We took Bocephus to the scene of destruction. I thought he’d be all over the place, but he didn’t set a foot in the ashes. He didn’t want anything to do with it. I wonder how much he understands. Does he remember?

I came up to my office. Strangely, it was really really hard. We had spent several days grieving over the fact that all of our possessions were gone. My brain was finally comprehending and accepting the concept. Then I walk in my office and I have things. My possessions were right where I had left them. It was like being in the Twilight Zone. It wasn’t registering in my brain. I sat in my chair and looked at every item in the room. Every shelf, every picture, everything. I have things again. I felt a mixture of relief and anxiety at the same time. I don’t know why, but its hard to accept. Why are these things here and my other things are gone?  Why can’t everything just be where I left it? Why?

One week down. One lifetime to go.

Saturday, March 5, 2011

You Can't Go Back

Devastation is not just a word to describe the ruin of my home, it also describes what I feel every 15 minutes.  I can’t stop thinking of all the things I should have saved. All the things I could have thrown in my car and would be able to hold in my hands today. I can only distract myself for so long before they start creeping back into my thoughts. I can see myself standing there doing nothing, I want to reach out and push me as hard as I can.

I know what you are thinking. I’ve heard it over and over.  “It can all be replaced. Things are not important, what’s important is that you are alive.”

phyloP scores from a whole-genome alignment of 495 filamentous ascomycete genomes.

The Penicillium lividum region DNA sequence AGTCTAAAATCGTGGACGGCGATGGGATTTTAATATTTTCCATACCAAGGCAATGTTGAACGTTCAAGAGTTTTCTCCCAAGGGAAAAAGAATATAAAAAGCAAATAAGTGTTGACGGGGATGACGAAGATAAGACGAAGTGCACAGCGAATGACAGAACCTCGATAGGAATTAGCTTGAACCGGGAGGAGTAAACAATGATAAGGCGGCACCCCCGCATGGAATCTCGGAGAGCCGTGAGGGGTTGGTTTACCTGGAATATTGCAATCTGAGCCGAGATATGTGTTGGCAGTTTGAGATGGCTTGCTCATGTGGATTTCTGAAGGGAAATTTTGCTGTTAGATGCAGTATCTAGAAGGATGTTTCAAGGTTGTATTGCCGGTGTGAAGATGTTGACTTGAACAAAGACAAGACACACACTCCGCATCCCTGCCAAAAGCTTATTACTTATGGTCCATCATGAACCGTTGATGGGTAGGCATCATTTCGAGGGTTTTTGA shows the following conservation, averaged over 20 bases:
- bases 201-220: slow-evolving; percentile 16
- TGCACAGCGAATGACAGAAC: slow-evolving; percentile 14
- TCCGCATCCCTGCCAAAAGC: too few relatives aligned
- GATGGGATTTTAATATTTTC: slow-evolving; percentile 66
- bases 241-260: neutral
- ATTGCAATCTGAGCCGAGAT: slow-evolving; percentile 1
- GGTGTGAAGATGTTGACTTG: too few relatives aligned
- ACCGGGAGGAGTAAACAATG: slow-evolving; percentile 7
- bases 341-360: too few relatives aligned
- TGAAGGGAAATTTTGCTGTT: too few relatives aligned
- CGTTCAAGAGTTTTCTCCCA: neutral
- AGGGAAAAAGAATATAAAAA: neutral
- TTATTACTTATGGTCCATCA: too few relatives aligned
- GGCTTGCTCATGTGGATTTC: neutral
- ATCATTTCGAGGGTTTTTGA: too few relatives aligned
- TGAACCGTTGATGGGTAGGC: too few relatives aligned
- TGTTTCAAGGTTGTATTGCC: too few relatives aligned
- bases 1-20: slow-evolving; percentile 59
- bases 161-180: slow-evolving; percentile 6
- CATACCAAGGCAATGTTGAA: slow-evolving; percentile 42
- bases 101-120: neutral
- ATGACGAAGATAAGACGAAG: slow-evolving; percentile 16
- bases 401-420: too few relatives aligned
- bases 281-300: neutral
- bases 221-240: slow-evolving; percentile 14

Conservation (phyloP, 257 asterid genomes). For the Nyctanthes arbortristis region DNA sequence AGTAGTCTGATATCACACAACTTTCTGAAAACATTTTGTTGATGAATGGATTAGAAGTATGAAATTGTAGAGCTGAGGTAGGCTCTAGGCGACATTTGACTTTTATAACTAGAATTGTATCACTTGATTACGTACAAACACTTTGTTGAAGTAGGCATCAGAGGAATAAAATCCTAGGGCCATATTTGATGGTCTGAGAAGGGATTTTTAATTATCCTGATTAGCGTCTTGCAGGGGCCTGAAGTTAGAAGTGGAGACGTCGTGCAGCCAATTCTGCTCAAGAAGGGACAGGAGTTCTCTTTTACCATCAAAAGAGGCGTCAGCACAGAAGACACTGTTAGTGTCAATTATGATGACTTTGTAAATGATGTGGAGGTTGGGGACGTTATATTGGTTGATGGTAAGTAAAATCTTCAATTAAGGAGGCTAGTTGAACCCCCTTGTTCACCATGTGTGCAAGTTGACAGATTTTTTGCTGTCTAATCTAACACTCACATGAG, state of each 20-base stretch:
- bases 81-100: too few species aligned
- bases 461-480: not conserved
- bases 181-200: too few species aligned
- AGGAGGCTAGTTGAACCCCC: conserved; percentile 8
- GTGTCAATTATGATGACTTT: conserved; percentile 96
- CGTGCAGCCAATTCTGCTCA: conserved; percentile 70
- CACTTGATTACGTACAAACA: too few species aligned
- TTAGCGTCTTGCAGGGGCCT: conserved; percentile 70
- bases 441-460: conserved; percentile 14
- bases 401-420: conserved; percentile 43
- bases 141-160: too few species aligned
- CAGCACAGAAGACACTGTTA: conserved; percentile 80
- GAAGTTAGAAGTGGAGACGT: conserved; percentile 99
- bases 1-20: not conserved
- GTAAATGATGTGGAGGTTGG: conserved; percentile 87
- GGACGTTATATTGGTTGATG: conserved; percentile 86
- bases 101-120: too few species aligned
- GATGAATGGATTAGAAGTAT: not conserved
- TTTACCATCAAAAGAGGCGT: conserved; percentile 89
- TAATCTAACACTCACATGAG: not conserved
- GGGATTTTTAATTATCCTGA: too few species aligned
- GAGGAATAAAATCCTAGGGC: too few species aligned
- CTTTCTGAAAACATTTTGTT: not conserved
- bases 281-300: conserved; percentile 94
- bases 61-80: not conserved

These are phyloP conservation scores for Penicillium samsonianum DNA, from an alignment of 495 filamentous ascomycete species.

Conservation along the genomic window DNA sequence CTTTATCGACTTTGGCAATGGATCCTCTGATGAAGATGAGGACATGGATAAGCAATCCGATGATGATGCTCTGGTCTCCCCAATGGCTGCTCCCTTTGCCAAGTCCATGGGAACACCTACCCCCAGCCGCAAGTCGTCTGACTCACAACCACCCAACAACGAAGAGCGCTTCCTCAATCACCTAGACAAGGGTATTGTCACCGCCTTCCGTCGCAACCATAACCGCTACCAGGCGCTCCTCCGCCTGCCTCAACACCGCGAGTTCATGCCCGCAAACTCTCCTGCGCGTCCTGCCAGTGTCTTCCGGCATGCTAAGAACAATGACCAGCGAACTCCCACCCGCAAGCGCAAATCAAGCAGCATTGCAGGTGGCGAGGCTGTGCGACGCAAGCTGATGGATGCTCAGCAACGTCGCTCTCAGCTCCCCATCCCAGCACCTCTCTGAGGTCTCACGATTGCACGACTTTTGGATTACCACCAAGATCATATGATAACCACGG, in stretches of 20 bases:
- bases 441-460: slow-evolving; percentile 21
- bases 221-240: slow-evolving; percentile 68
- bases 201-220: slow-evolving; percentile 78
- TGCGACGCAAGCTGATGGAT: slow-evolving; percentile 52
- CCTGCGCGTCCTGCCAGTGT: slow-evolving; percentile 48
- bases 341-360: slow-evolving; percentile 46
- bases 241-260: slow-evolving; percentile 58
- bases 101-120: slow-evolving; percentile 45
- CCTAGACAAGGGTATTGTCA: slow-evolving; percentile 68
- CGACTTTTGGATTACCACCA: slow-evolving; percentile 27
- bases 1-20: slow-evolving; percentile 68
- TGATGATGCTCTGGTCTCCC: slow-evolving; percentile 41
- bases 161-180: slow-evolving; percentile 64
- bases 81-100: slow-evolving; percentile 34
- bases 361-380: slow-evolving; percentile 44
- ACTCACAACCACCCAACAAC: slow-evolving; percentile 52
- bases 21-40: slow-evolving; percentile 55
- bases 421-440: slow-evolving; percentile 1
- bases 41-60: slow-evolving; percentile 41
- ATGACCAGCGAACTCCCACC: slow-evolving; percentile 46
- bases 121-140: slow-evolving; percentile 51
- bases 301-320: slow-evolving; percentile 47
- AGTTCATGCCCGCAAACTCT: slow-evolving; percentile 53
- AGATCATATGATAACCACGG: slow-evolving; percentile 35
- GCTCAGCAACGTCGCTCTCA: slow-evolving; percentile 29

But that’s not true. Some of those things will never ever be replaced.  The jewelry box my husband gave me the day after our wedding, so many pieces of jewelry that each had their own story, my writing book full of thoughts I wrote down so I would never forget, the page from a coloring book my sister colored for me when she was seven years old.  I could have grabbed any one of those things or a hundred others, but I didn’t. I just stood there. 

I’ve often heard people say “No Regrets.” I’ll never be able to say that.  Regret consumes me. In fact sometimes it seems I’m more upset about how I reacted, than about the actual loss.  I can’t even say that I tried and that kills me inside.

But, I can’t go back. I just have to hope that with each day the sickness of regret will stay away a little longer.  I have to repeat to myself- What’s done is done. It’s over and the sooner you come to peace with that, the better off you will be.  Sometimes I listen, sometimes I don’t. 

Thursday, March 3, 2011

Thank You

In lieu of writing out the events of March 2, 2011, which I assure you are very tedious and boring such as talking to insurance people and going to Walmart, I am making this my Shout-Out Blog.

I know that I have said some horrible things about this Po-Dunk Cow-town, but let me tell you one thing – There is no place I would have rather been than here, when this fire happened.  The people of this community care and they know how to show that they care. Oh crap, I’ve already started to tear up. This one is gonna be a hard one.